EV Charging for All Coalition : NATIONAL

Building Codes for Equitable, universal EV Charging Infrastructure

The EV Charging for All Coalition (EVCAC) works with state-based organizations throughout the US to advocate for EV Readiness building codes — because affordable, convenient EV charging should be available to everyone.

Our Guiding Principles

  • Maximize equitable, affordable access to “EV Ready” (plug-and-play*) charging at home and at work;

  • Minimize cost and complexity for residents, builders and property managers.


Why Focus on Multi-Family Housing (MFH) and Workplace Charging?

Key to Equitable Access

Residents of Multi-Family Housing (MFH) face numerous, often insurmountable challenges in accessing EV charging infrastructure at home. They are more likely to be lower income, BIPOC (Black, Indigenous, and/or People of Color) and/or members of historically polluted communities. As such, they stand to benefit the most from the financial, environmental and health benefits of plug-in driving. 

The cheapest, safest, and most convenient place to charge an EV is at home – and the workplace is the next best location. Home and work are the ‘long dwell time’ places where cars tend to sit parked for many hours at a time.

Since light-duty cars in the US are driven an average of only 39 miles/day, inexpensive low-level charging is more than sufficient for the vast majority of home and workplace charging. Lower-level charging is cheaper to install, cheaper to the end user, and easier on the grid. EVCAC advocates for low-cost, ‘plug-and-play’ charging to expand affordable access for all residents.

Icons for Equity Centered Code

The 4 Principles of Equity-Centered MFH Code

1. Provide each household unit that has parking with at least one EV Ready space

This is a more equitable and affordable approach than requiring charging at an arbitrary percentage of parking spaces.

2. Require at least Low-Power Level 2 & receptacles, not necessarily EVSE

This meets most drivers' daily charging needs while minimizing costs to builders.

3. Wire the receptacle/EVSE directly to corresponding unit's panel or meter

This protects residents against unregulated third-party monopoly fees and relieves property managers from the hassles of billing management.

4. Install prominent signage at each EV Ready or EV Capable space

This communicates to residents that these spaces are pre-wired for charging, increasing EV adoption and property value.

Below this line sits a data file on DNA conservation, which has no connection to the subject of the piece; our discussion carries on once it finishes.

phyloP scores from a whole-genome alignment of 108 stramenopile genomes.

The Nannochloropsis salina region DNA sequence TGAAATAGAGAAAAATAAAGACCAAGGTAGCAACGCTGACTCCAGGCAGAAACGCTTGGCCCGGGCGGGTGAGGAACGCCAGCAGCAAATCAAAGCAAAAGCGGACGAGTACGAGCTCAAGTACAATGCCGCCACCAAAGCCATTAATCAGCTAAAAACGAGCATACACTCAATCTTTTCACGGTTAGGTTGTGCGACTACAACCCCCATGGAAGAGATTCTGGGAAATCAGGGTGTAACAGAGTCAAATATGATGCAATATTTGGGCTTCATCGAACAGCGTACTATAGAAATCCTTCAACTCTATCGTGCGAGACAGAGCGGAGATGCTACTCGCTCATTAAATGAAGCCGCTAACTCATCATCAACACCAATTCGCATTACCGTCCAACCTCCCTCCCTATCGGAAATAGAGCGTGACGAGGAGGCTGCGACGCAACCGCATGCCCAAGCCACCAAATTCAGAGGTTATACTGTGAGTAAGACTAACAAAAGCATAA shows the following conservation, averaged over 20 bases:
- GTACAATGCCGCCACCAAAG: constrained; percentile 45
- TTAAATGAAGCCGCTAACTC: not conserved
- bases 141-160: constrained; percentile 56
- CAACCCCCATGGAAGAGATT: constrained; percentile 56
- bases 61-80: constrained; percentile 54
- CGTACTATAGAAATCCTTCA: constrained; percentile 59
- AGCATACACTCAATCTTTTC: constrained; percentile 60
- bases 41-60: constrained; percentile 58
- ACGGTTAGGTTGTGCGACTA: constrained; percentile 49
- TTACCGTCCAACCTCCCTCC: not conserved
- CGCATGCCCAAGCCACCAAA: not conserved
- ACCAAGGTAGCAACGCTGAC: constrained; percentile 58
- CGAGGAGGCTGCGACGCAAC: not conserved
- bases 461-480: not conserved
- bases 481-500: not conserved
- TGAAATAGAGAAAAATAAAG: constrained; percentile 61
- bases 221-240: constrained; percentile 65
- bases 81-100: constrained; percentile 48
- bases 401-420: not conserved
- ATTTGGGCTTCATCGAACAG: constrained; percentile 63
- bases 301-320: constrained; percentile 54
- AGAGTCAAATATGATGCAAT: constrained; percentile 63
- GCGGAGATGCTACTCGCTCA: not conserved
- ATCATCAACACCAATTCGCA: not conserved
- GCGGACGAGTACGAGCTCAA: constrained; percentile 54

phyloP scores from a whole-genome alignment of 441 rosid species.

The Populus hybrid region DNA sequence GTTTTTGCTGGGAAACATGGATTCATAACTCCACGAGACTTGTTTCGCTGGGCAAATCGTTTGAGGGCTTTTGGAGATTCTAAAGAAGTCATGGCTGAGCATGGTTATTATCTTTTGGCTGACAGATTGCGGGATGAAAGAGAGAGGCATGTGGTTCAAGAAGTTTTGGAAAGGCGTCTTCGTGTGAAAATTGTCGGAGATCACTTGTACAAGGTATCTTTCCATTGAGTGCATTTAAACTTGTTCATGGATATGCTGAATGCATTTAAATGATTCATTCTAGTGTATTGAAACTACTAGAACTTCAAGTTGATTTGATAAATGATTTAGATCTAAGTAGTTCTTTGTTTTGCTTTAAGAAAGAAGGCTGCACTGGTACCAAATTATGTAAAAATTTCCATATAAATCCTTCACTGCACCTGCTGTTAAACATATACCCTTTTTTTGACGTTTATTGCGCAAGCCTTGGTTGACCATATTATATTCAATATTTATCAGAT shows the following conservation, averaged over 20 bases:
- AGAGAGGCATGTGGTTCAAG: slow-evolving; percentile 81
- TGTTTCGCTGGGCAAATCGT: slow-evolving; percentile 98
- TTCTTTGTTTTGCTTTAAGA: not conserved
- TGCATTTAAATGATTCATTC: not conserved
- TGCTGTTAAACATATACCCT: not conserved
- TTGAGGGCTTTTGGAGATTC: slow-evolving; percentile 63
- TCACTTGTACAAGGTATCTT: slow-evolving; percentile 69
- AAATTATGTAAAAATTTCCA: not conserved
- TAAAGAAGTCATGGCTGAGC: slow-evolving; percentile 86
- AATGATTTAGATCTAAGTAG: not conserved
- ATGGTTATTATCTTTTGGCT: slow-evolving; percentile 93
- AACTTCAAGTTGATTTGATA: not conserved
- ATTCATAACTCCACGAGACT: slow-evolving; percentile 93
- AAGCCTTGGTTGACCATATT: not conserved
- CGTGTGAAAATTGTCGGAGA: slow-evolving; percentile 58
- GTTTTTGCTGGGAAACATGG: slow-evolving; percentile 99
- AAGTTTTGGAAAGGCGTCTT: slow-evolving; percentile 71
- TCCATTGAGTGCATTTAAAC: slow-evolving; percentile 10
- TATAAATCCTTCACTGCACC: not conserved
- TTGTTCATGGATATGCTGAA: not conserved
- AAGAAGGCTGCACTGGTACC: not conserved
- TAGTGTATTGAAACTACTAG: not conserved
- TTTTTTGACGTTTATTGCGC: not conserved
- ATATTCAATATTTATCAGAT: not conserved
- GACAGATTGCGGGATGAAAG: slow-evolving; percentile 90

Download Our Bookmark

A convenient way to share the 4 Equity Principles with others

Toolkit cover page

A Guide for Adopting Equitable US Code

Around the country, more states are taking a look at transitioning to clean transportation and building up the necessary infrastructure to enable EV charging for all. Ready to take action?  We developed the EV Building Codes toolkit as a stepwise resource — so you can help advance more equitable building codes to support affordable, accessible EV charging.
Get the Toolkit

By the Numbers

1.5M - number of new housing units built in the US every year
3-12x - cost increase of installing EV infrastructure later as a retrofit
16 - number of states with EV building codes

About Us

Our Leadership Team: 
Dennis Corelis, Dwight MacCurdy, Guy Hall, Linda Hutchins-Knowles, Marc Geller, Michelle Pierce, Sven Thesen, Vanessa Warheit, Wendy Chou, and Zack Wurtz

The EV Charging for All Coalition includes the Union of Concerned Scientists, GreenLatinos, Sierra Club California, the Electric Vehicle Association, and Interfaith Power & Light, among others. You can see the full list of individual and organizational supporters here.

EVCAC In the News

EVCAC Publications and Technical Guidance

Our Webinar Recordings and Slide Decks

Looking for a deeper dive into Acterra's work in California? Click here.

Terminology Note

* EV Ready redefined. To ensure equitable EV charging access, “EV Ready” should be defined as ‘plug-and-play’: an EV parking space with a receptacle or EVSE, connected via a dedicated branch circuit to a panel with capacity for EV charging. “EV Ready” is distinct from “EV Capable,” which requires panel capacity, a dedicated circuit and raceway, but no way (yet) for someone to plug in and charge. While “EV Capable” is appropriate for new single family housing, it is not an equitable solution for multi-family housing.